GPS Troubleshooting Tips to Ensure Your Project Stays on Track

GPS troubleshooting tips for construction jobsites

Construction companies often use Global positioning system (GPS) for positioning, measuring and machine control. Surveyors use it for stake grades; drones measure stockpiles; machine operators use it combined with building information modeling (BIM) designs to automate some machine applications.

When GPS performs optimally, contractors can rely on the data for making decisions about the construction project. When GPS isn’t working well; it can stop a project in its tracks.

It’s important to be able to quickly figure out why GPS stops working on a job site. According to Geoffrey Kirk, Systems Integration, Trimble, a lot of GPS problems have nothing to do with the GPS equipment. 

Tip #1: Change the location of the base station

The base station listens to the 20-30+ satellites to determine location. If it is located where there are physical interferences between the satellites and the base station, this will interfere with the signals coming from these satellites. When you lose reception from enough satellites, the base station won’t be able to determine an accurate location.

The rover position is calculated using information from the base station, so issues at the base directly impact the machine (rover) performance. For this reason, GPS isn’t well-suited for indoor, underground and tunnel work.

This problem can be fixed by choosing a location where there are no obstructions between the base station and the sky.

GPS accuracy also diminishes the farther away a base station is located.

“You can use a base station up to 30 km (20 miles) away, but accuracy decreases the farther you are away from it,” says Kirk. “GPS has an accuracy rating of 15 millimeters plus one part per milliton; this is an industry standard. Every kilometre you move away from the base station, the error grows by one millimeter, so a base station 30 miles away will be inaccurate by up to three centimetres (1.2 inches) more than if you were close to the base station

This problem can be solved by working much closer to the base station.

Moving the base station location can also cause your GPS to have errors.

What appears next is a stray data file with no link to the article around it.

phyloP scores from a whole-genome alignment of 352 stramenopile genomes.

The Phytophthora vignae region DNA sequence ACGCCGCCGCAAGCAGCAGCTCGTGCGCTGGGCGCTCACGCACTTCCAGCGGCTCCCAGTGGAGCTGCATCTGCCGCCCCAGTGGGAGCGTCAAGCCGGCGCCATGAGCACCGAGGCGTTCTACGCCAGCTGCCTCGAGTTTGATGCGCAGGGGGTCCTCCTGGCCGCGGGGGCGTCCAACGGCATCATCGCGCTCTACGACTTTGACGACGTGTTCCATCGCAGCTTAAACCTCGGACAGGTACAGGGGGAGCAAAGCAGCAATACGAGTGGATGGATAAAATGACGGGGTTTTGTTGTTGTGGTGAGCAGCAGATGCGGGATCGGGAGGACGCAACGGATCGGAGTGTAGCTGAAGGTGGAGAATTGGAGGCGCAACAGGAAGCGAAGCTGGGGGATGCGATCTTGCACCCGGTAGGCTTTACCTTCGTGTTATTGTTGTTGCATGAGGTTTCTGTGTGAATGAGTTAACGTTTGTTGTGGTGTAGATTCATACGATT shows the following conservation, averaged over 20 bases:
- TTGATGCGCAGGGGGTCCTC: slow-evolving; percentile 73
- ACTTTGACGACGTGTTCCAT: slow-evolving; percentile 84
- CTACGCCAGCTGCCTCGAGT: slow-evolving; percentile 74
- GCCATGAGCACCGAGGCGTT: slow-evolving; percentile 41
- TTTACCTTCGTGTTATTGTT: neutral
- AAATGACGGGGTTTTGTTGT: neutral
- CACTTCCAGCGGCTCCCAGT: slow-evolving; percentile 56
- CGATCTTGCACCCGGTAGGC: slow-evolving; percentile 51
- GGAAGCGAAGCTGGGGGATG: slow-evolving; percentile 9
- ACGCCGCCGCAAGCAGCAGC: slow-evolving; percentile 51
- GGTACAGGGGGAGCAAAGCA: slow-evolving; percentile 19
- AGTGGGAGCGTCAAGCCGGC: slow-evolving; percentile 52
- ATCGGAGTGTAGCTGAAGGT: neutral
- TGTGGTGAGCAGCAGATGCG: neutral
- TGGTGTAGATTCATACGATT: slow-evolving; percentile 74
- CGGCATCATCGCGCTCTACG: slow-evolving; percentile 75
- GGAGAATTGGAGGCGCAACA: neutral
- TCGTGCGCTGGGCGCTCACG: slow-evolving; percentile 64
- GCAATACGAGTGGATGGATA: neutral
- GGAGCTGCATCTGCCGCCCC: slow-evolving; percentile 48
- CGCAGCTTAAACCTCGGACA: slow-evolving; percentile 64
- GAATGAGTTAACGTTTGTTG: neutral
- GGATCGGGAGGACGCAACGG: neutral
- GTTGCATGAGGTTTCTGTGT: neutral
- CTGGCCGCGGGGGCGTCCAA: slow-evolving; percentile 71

“When you move the base station, all the data will be off by the distance moved,” says Kirk. “I visited a customer to solve their GPS issues. A T-shaped construction contained the GPS unit and the radio—the GPS on one side of the T and the radio on the other side. We discovered individuals were removing the GPS and radio from the T-shaped housing unit and then putting each one into the opposite spot from which they removed them, and this is what was causing their GPS issues.”

So, each day make sure the base station stays in one location during the entire construction process.

Tip #2: Check your radio frequency

“Radio is probably the cause of most people’s GPS problems.

GPS data can be transmitted on either a 450 MHz or a 900 MHz radio signal. The 450 MHz has a limited amount of bandwidth, so you could be sharing a frequency with someone else and this will effect the GPS data. This is especially true in urban areas. So, you need a frequency no one nearby is using in order to eliminate interference. The 900 MHz has more bandwidth so it is more free from interference from other users, but it also has a more limited range.

Both systems are susceptible to jamming problems, the 450MHz more so. In either case, it’s not the radio signal that is getting jammed, but the GNSS.

Jamming can be caused by either a device whose purpose is to jam GNSS or it can come from devices or objects that happen to jam GNSS.

“One of our customers discovered the telematics device on the machine was jamming the GPS,” says Kirk. “Another time, we discovered a customer’s signal was being jammed by a mechanical shop that was using welders. In other cases, people are using illegal GPS privacy devices; we’ve seen an increase in the use of those since the pandemic.”

In the first case, simply moving the telematics hardware to the rear of the machine helped, since power of devices to jam radio signals diminishes the farther away the jamming device is from the GPS. In the second and third cases, not much can be done.

When radio signals are being jammed, you can switch to transmitting via a cell phone signal.

“Cell phones don’t experience jamming problems and they don’t have range issues, but the signal can be weak and they can get overloaded, especially at peak use times,” says Kirk. “Using UHF radios, data travels from the base station to the rover in less than one second; using a cell phone signal normally gets from the base to the rover in less than one second, but can have a time latency of up to five seconds or more in peak load conditions.”

If you must use a cell signal, be aware of the data time delay and of times of day, such as late afternoon, when the signal will likely get overloaded.

Tip #3: Check your construction designs

Automation of construction equipment requires the machine to be fed a design and GPS coordinates. The design tells the machine what to do and the GPS tells it where to do it.

Oftentimes, when a customer’s machine that is equipped with machine control builds something incorrectly, it’s because there was an error in the design—not the GPS.

“When your machine is building something you don’t want; it’s probably an error in the design,” says Kirk. “Check your designs before putting the machine in the field.”

Also, the machine uses its own data and the GPS data from the base station for positioning itself. If the data from the machine is good but the data from the base station is poor, your data will be also be poor.

 

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